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James Pickles

This book deals with the way that the auditory system processes acoustic signals. The current edition has been revised in all areas to reflect the progress that has been made since the 3rd edition. As well as dealing with the basic anatomy and physiology of all stages of the auditory system, the book relates basic physiological processes to the performance of the auditory system as a whole, in the perception of acoustic signals including speech. The chapter on sensorineural hearing loss not only describes the physiological and anatomical changes that are associated with hearing loss, but includes latest information on treatments including cochlear implants, and work being undertaken on stem cell and other cellular therapies for deafness. A reading scheme has been provided to guide readers to the section most appropriate for their interests. The book is written so that those entering auditory research from very little background in auditory neuroscience are able to understand the current research issues and the current research literature. It is also intended to be a source book and reference work for advanced undergraduates studying the special senses, and for clinicians in the specialty of Otorhinolaryngology.

Stuart Rosen and Peter Howell

Signals and Systems for Speech and Hearing (2nd edition) provides the reader with a thorough introduction to the concepts of signals and systems analysis that play a role in the speech and hearing sciences. Few equations are used, and an informal, friendly and informative style is maintained throughout. Because much of the story is told through figures, the authors have gone to great lengths to provide clear and truthful figures that show what the text says they do. It is hoped the reader will come away with a strong visual understanding of the concepts involved. This book can be used at many levels, from the student who hasn't heard of a spectrum before, to the experienced worker who has only a fuzzy understanding of the notion of an impulse response. The authors have tried to keep the underlying conceptual structure of signals and systems analysis explicit, in the hope that even some readers with advanced technical training might find clarification of the basic principles. Notable features include over 300 figures integrated closely with the text, all drawn specifically. Exercises are provided at the end of most chapters.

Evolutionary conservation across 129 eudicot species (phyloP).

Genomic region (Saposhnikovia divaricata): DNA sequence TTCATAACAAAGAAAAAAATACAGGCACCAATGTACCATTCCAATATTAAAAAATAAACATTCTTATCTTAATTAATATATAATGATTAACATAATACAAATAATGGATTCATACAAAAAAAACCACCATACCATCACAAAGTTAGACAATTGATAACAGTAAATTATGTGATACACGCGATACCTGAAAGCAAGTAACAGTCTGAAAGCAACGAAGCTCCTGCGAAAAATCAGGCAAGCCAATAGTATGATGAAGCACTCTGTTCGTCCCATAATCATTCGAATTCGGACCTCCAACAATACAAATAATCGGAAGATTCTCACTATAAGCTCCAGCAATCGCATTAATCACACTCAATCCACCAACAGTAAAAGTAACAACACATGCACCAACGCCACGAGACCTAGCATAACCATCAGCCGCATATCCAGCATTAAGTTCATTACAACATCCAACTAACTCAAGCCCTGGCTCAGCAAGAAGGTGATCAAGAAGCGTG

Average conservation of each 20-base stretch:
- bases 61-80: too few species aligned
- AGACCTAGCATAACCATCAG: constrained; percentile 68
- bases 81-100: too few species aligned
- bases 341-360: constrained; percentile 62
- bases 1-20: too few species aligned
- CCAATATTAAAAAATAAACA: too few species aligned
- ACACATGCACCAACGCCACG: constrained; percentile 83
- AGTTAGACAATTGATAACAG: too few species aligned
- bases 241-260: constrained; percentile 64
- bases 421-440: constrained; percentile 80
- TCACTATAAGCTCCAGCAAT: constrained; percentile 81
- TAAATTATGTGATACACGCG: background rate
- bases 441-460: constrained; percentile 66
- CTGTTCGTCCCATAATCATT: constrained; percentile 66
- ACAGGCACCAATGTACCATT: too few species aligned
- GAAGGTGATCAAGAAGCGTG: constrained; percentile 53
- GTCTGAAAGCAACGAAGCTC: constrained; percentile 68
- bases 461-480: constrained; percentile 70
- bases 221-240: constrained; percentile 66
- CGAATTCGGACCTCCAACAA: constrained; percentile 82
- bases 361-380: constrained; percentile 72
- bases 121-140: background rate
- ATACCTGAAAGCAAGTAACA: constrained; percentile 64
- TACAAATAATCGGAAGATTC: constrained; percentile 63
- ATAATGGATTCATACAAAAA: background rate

Stuart Rosen and Peter Howell

Signals and Systems for Speech and Hearing (2nd edition) provides the reader with a thorough introduction to the concepts of signals and systems analysis that play a role in the speech and hearing sciences. Few equations are used, and an informal, friendly and informative style is maintained throughout. Because much of the story is told through figures, the authors have gone to great lengths to provide clear and truthful figures that show what the text says they do. It is hoped the reader will come away with a strong visual understanding of the concepts involved. This book can be used at many levels, from the student who hasn't heard of a spectrum before, to the experienced worker who has only a fuzzy understanding of the notion of an impulse response. The authors have tried to keep the underlying conceptual structure of signals and systems analysis explicit, in the hope that even some readers with advanced technical training might find clarification of the basic principles. Notable features include over 300 figures integrated closely with the text, all drawn specifically. Exercises are provided at the end of most chapters.

James Pickles

This book deals with the way that the auditory system processes acoustic signals. The current edition has been thoroughly revised to reflect the progress that has been made since the previous edition. Particularly major updates have been made in the following areas: cochlear function, including cochlear mechanics, hair cell function and mechanisms of transduction; the auditory central nervous system, a major area of advance in recent years; physiological correlates of auditory perception, including speech perception; and, cochlear pathophysiology and sensorineural hearing loss, including the restoration of hearing by electrical stimulation of the ear, and molecular and cellular approaches to hair cell repair, replacement, and regeneration.A reading scheme has been provided to guide readers to the section most appropriate for their interests. The book is written so that those entering auditory research from very little background in auditory neuroscience are able to understand the current research issues and research literature. It is also intended to be a source book and reference work for advanced undergraduates studying the special senses, and for clinicians in the speciality of Otorhinolaryngology.It offers a contemporary look at the physiology of hearing: each chapter has been thoroughly revised. It is an excellent reading companion to practitioners and scholars. It is also suitable for those undertaking auditory research. It includes a reading scheme to guide readers through the book.

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